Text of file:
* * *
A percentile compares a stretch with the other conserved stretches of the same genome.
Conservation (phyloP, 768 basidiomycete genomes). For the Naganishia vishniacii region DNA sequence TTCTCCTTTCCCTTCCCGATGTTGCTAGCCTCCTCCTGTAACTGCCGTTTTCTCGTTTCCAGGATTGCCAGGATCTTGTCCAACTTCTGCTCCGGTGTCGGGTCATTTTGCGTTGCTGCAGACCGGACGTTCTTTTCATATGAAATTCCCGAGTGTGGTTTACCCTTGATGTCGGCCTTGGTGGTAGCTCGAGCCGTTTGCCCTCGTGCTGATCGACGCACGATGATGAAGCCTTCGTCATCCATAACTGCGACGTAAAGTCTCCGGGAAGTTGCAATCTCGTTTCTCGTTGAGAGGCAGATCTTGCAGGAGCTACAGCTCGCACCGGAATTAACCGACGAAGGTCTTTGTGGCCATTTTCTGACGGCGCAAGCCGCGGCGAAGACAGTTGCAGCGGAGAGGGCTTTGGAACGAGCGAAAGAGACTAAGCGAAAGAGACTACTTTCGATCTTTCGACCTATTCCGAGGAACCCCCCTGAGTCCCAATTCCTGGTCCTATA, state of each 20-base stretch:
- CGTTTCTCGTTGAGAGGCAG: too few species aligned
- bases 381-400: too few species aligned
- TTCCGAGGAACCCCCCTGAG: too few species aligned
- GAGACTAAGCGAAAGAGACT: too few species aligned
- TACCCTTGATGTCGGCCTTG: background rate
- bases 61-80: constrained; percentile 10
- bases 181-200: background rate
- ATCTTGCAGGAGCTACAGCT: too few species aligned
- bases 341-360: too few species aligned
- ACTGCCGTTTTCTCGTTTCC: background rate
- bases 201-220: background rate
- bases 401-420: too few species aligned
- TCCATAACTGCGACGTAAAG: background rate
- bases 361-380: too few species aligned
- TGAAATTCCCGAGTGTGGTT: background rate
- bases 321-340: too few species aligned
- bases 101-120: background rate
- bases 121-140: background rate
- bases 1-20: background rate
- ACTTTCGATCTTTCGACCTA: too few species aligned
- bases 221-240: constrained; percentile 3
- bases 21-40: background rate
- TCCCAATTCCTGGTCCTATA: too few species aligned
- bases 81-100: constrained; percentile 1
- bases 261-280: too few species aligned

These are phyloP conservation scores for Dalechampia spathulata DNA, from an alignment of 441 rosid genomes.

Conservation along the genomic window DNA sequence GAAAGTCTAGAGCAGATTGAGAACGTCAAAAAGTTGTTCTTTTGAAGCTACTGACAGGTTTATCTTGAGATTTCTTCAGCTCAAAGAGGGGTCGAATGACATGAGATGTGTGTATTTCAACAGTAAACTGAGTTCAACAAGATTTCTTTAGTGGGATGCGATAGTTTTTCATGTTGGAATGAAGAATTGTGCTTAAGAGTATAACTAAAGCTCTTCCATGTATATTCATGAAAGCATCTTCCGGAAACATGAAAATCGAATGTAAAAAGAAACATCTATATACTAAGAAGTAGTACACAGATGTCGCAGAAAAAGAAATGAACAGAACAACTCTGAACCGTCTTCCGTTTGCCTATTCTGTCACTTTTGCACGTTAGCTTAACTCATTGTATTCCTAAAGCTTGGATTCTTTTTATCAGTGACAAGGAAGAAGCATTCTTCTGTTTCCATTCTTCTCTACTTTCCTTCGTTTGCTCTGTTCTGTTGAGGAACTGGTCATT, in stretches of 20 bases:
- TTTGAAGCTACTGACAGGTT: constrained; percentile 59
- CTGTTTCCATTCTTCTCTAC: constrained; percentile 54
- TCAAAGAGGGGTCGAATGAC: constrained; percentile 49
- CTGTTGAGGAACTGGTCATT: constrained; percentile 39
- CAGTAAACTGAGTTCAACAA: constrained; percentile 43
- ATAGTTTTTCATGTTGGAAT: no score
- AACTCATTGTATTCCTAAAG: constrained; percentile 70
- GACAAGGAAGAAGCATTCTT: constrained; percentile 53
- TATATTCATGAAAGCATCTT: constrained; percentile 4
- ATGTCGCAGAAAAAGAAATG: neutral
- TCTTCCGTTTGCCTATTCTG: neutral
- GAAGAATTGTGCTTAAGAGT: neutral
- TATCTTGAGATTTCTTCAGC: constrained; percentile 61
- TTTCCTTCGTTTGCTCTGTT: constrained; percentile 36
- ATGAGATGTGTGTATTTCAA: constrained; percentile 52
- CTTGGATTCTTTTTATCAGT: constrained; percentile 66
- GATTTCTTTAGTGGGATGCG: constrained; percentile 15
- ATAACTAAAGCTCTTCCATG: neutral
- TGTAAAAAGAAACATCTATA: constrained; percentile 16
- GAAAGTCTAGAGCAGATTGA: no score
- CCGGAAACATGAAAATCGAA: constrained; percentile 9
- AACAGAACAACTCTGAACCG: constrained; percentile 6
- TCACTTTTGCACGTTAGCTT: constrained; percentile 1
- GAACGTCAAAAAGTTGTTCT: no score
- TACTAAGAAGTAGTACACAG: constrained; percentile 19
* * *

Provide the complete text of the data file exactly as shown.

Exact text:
A percentile compares a stretch with the other conserved stretches of the same genome.
Conservation (phyloP, 768 basidiomycete genomes). For the Naganishia vishniacii region DNA sequence TTCTCCTTTCCCTTCCCGATGTTGCTAGCCTCCTCCTGTAACTGCCGTTTTCTCGTTTCCAGGATTGCCAGGATCTTGTCCAACTTCTGCTCCGGTGTCGGGTCATTTTGCGTTGCTGCAGACCGGACGTTCTTTTCATATGAAATTCCCGAGTGTGGTTTACCCTTGATGTCGGCCTTGGTGGTAGCTCGAGCCGTTTGCCCTCGTGCTGATCGACGCACGATGATGAAGCCTTCGTCATCCATAACTGCGACGTAAAGTCTCCGGGAAGTTGCAATCTCGTTTCTCGTTGAGAGGCAGATCTTGCAGGAGCTACAGCTCGCACCGGAATTAACCGACGAAGGTCTTTGTGGCCATTTTCTGACGGCGCAAGCCGCGGCGAAGACAGTTGCAGCGGAGAGGGCTTTGGAACGAGCGAAAGAGACTAAGCGAAAGAGACTACTTTCGATCTTTCGACCTATTCCGAGGAACCCCCCTGAGTCCCAATTCCTGGTCCTATA, state of each 20-base stretch:
- CGTTTCTCGTTGAGAGGCAG: too few species aligned
- bases 381-400: too few species aligned
- TTCCGAGGAACCCCCCTGAG: too few species aligned
- GAGACTAAGCGAAAGAGACT: too few species aligned
- TACCCTTGATGTCGGCCTTG: background rate
- bases 61-80: constrained; percentile 10
- bases 181-200: background rate
- ATCTTGCAGGAGCTACAGCT: too few species aligned
- bases 341-360: too few species aligned
- ACTGCCGTTTTCTCGTTTCC: background rate
- bases 201-220: background rate
- bases 401-420: too few species aligned
- TCCATAACTGCGACGTAAAG: background rate
- bases 361-380: too few species aligned
- TGAAATTCCCGAGTGTGGTT: background rate
- bases 321-340: too few species aligned
- bases 101-120: background rate
- bases 121-140: background rate
- bases 1-20: background rate
- ACTTTCGATCTTTCGACCTA: too few species aligned
- bases 221-240: constrained; percentile 3
- bases 21-40: background rate
- TCCCAATTCCTGGTCCTATA: too few species aligned
- bases 81-100: constrained; percentile 1
- bases 261-280: too few species aligned

These are phyloP conservation scores for Dalechampia spathulata DNA, from an alignment of 441 rosid genomes.

Conservation along the genomic window DNA sequence GAAAGTCTAGAGCAGATTGAGAACGTCAAAAAGTTGTTCTTTTGAAGCTACTGACAGGTTTATCTTGAGATTTCTTCAGCTCAAAGAGGGGTCGAATGACATGAGATGTGTGTATTTCAACAGTAAACTGAGTTCAACAAGATTTCTTTAGTGGGATGCGATAGTTTTTCATGTTGGAATGAAGAATTGTGCTTAAGAGTATAACTAAAGCTCTTCCATGTATATTCATGAAAGCATCTTCCGGAAACATGAAAATCGAATGTAAAAAGAAACATCTATATACTAAGAAGTAGTACACAGATGTCGCAGAAAAAGAAATGAACAGAACAACTCTGAACCGTCTTCCGTTTGCCTATTCTGTCACTTTTGCACGTTAGCTTAACTCATTGTATTCCTAAAGCTTGGATTCTTTTTATCAGTGACAAGGAAGAAGCATTCTTCTGTTTCCATTCTTCTCTACTTTCCTTCGTTTGCTCTGTTCTGTTGAGGAACTGGTCATT, in stretches of 20 bases:
- TTTGAAGCTACTGACAGGTT: constrained; percentile 59
- CTGTTTCCATTCTTCTCTAC: constrained; percentile 54
- TCAAAGAGGGGTCGAATGAC: constrained; percentile 49
- CTGTTGAGGAACTGGTCATT: constrained; percentile 39
- CAGTAAACTGAGTTCAACAA: constrained; percentile 43
- ATAGTTTTTCATGTTGGAAT: no score
- AACTCATTGTATTCCTAAAG: constrained; percentile 70
- GACAAGGAAGAAGCATTCTT: constrained; percentile 53
- TATATTCATGAAAGCATCTT: constrained; percentile 4
- ATGTCGCAGAAAAAGAAATG: neutral
- TCTTCCGTTTGCCTATTCTG: neutral
- GAAGAATTGTGCTTAAGAGT: neutral
- TATCTTGAGATTTCTTCAGC: constrained; percentile 61
- TTTCCTTCGTTTGCTCTGTT: constrained; percentile 36
- ATGAGATGTGTGTATTTCAA: constrained; percentile 52
- CTTGGATTCTTTTTATCAGT: constrained; percentile 66
- GATTTCTTTAGTGGGATGCG: constrained; percentile 15
- ATAACTAAAGCTCTTCCATG: neutral
- TGTAAAAAGAAACATCTATA: constrained; percentile 16
- GAAAGTCTAGAGCAGATTGA: no score
- CCGGAAACATGAAAATCGAA: constrained; percentile 9
- AACAGAACAACTCTGAACCG: constrained; percentile 6
- TCACTTTTGCACGTTAGCTT: constrained; percentile 1
- GAACGTCAAAAAGTTGTTCT: no score
- TACTAAGAAGTAGTACACAG: constrained; percentile 19